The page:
Driving innovation in the automotive industry
Supplementary content information
Jaguar Land Rover is the UK's largest automotive manufacturer, built around two iconic British car brands: Land Rover, the world's leading manufacturer of premium all-wheel-drive vehicles; and Jaguar, one of the world's premier luxury sports saloon and sports car marques. Employing over 42,000 people globally and supporting over 240,000 jobs through dealerships and the supply chain, the company is the UK's largest manufacturing investor in R&D having invested £12 billion over the last five years. It is firmly committed to developing the UK automotive supply chain, and close engagement with world-leading academia in the UK is strategically important to support the innovative autonomous, connected, electrified and shared vehicles of tomorrow.
Jaguar Land Rover is a member of the Business Engagement Forum (BEF) set up by EPSRC - the UK's main agency for funding research and training in engineering and the physical sciences. The forum promotes regular, two-way engagement between EPSRC and its key business stakeholders, ensuring that EPSRC-supported science meets industry's needs and effectively channels scientific learning into industrial implementation and growth.
In recent years, Jaguar Land Rover has worked closely with EPSRC to the benefit of both organisations. In 2011, the company was involved in just one EPSRC-funded project. This has now increased to the provision of support or direct funding for over 100 postgraduate researchers and for in the region of 50 EPSRC-supported research projects across nearly 20 UK universities. This rapid expansion in fundamental research investment and, in parallel, the development of world-class postgraduate talent has helped supply Jaguar Land Rover with the tools and the staff to support growth.
"EPSRC plays a vital role in enabling and supporting some of the world's most advanced academic research. We stand on the brink of the mobility revolution and see EPSRC as key in fostering the science and innovation infrastructure to help bring about that change."Antony Harper, Director of Research, Jaguar Land Rover
Into the Age of Autonomy
Into the Age of Autonomy
With the fast-evolving fields of connectivity and autonomy increasingly recognised as fundamental game changers, it is vital to understand what this new mobility revolution will mean for the automotive sector and to take decisive steps in realising the potential. A joint, bilaterally funded research initiative between EPSRC and Jaguar Land Rover aims to achieve these goals. Involving nine UK universities and the Transport Research Laboratory, Towards Autonomy: Smart and Connected Control (TASCC) is an £11 million programme focused on developing fully autonomous cars and answering some key questions - for example, how can we ensure safe operation and how will they interact with humans and their environment?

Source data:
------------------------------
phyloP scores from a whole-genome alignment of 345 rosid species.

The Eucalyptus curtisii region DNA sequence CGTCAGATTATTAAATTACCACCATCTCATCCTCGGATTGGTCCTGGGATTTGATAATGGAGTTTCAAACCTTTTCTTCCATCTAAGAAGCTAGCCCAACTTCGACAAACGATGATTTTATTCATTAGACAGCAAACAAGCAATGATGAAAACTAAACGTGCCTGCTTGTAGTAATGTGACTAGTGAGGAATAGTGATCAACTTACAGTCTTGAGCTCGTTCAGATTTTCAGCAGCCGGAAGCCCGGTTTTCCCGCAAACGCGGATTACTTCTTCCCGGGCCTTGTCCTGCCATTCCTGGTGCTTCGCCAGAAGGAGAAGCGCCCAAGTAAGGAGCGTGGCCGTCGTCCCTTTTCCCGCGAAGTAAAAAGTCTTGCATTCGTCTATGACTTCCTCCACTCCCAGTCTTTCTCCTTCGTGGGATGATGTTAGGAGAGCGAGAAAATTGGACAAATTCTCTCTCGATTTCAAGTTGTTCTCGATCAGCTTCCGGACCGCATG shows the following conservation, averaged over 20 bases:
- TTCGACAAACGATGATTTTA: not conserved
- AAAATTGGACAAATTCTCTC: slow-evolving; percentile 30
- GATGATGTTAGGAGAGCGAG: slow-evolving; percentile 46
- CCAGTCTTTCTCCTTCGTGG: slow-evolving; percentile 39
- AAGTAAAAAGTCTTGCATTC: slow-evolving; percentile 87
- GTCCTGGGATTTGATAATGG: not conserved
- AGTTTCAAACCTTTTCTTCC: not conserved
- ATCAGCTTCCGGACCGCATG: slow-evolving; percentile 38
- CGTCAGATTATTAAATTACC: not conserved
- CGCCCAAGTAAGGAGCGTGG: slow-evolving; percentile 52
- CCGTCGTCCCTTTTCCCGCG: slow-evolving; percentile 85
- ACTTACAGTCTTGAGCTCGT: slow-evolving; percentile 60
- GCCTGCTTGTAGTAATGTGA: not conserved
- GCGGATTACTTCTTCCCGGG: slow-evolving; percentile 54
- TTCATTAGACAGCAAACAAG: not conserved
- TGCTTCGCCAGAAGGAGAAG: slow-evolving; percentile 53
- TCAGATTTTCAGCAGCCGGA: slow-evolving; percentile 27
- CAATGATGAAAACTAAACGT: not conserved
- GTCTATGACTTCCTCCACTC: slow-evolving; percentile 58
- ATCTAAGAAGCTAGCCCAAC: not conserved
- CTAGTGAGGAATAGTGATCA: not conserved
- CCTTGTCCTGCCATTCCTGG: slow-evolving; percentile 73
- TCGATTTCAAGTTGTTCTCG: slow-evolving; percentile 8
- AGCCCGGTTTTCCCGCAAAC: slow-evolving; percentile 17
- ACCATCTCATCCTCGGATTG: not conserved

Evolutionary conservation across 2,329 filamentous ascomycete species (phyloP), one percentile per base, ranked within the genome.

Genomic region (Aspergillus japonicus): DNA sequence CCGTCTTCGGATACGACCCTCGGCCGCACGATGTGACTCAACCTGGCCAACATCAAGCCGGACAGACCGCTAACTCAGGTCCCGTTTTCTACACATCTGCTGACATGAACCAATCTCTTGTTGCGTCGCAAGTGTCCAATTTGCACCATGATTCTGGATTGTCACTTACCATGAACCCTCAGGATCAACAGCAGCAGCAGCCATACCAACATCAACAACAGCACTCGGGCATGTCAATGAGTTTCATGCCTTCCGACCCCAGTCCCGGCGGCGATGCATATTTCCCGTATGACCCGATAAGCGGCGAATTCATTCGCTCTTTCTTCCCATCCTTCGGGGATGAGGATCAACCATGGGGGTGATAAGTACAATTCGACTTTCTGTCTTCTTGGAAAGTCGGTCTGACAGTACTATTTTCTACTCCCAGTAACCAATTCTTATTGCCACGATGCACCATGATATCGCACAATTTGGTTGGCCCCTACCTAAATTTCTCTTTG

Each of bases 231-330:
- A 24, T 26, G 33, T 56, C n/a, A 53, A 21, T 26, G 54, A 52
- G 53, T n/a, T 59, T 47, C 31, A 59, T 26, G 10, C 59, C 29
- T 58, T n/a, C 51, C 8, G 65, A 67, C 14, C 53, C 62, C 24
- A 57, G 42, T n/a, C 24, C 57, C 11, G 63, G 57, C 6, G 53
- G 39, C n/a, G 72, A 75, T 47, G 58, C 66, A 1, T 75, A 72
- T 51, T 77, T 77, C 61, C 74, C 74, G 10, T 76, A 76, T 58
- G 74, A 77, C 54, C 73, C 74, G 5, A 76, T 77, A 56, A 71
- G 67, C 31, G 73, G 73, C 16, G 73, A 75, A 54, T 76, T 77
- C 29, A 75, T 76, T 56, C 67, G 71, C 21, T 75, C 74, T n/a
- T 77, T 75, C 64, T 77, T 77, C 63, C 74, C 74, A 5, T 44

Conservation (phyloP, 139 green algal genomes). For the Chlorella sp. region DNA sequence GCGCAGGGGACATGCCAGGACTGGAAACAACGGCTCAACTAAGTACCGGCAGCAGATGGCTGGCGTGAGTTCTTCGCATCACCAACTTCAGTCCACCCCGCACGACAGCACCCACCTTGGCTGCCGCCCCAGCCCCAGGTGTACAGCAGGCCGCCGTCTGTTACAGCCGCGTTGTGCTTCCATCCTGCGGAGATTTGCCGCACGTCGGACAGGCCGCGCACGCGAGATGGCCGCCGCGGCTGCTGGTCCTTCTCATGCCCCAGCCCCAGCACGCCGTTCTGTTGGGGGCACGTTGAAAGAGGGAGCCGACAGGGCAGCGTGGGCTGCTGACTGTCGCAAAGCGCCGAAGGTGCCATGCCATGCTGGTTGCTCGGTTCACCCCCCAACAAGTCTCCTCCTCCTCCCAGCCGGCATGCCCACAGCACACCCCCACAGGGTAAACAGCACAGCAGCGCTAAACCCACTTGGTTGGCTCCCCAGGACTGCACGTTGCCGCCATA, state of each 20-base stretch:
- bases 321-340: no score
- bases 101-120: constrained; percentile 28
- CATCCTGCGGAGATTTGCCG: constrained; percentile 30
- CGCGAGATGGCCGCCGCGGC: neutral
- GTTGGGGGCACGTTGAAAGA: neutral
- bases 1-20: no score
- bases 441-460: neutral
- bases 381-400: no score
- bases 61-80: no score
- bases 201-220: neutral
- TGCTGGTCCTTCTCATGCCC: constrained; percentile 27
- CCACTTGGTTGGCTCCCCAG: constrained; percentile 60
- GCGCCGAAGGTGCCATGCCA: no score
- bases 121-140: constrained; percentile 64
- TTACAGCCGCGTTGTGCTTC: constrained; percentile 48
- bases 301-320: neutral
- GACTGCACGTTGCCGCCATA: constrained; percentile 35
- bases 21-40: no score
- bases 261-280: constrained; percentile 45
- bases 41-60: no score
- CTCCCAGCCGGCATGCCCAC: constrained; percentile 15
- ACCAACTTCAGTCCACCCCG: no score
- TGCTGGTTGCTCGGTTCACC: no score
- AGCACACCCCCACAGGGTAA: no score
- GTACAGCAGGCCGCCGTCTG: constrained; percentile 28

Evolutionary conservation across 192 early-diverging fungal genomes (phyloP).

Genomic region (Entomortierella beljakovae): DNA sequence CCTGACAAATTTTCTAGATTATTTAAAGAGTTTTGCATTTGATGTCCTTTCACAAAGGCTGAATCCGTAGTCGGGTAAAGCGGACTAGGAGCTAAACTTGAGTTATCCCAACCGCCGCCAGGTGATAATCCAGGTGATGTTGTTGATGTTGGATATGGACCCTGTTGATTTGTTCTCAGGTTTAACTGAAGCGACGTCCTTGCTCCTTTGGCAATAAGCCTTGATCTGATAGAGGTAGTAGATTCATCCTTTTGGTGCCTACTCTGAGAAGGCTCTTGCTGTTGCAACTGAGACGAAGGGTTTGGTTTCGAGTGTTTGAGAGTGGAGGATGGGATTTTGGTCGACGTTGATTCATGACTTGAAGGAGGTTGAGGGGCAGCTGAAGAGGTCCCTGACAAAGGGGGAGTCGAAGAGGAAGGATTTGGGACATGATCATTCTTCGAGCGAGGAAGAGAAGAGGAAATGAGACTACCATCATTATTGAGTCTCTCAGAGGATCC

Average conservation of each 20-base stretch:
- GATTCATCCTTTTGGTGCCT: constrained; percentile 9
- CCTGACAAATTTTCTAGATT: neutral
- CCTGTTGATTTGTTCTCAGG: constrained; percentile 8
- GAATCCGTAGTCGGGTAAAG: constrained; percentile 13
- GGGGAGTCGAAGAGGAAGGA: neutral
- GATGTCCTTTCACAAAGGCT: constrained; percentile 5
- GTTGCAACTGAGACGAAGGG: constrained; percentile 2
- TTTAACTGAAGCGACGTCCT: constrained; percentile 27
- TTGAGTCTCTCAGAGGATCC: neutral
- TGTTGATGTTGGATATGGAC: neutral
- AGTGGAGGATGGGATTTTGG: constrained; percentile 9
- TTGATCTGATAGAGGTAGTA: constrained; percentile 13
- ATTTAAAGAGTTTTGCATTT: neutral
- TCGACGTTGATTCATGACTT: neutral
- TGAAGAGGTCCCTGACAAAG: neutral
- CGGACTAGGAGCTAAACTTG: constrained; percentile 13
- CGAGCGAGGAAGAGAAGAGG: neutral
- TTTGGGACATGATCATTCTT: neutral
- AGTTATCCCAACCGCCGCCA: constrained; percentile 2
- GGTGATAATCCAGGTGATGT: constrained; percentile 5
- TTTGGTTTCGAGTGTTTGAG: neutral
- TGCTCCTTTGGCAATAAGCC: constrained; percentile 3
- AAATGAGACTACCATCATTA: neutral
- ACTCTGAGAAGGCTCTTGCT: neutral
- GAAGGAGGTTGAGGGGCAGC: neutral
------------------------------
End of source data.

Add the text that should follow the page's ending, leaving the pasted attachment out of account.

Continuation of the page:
Specific technical challenges that TASCC is addressing include: the use of radar and visible-spectrum camera sensors to detect the external environment, road conditions and other road users; integration of distributed control systems and cloud computing in vehicles; optimal use of data from autonomous vehicles and 'intelligent infrastructure'; human drivers' reaction to autonomous vehicles; and the design of systems that adapt to their users' personal characteristics.
The Road to Virtualisation
Programme for Simulation Innovation (PSi) is a joint-funded five-year collaboration with a clear aim to bring together leading academics to develop and enhance the capabilities of the UK's virtual simulation industry. With EPSRC and Jaguar Land Rover each providing £4 million in support and academic partners contributing a further £2 million, this unique initiative will give UK companies vital access to new, world-class simulation tools, skills and processes. The first phase of a 20-year strategic project, PSi has the potential to place the UK right at the global vanguard of virtual simulation.
The research will harness sights, sounds and even smells to make virtual simulation more realistic and so help engineers to assess with unprecedented accuracy exactly what a particular design might achieve. This will reduce reliance on costly physical testing and enable exploration of more parameters and possibilities. As a result, Jaguar Land Rover, for example, will be able to deliver vehicle development programmes of greater complexity more quickly, more economically and with less environmental impact than ever before.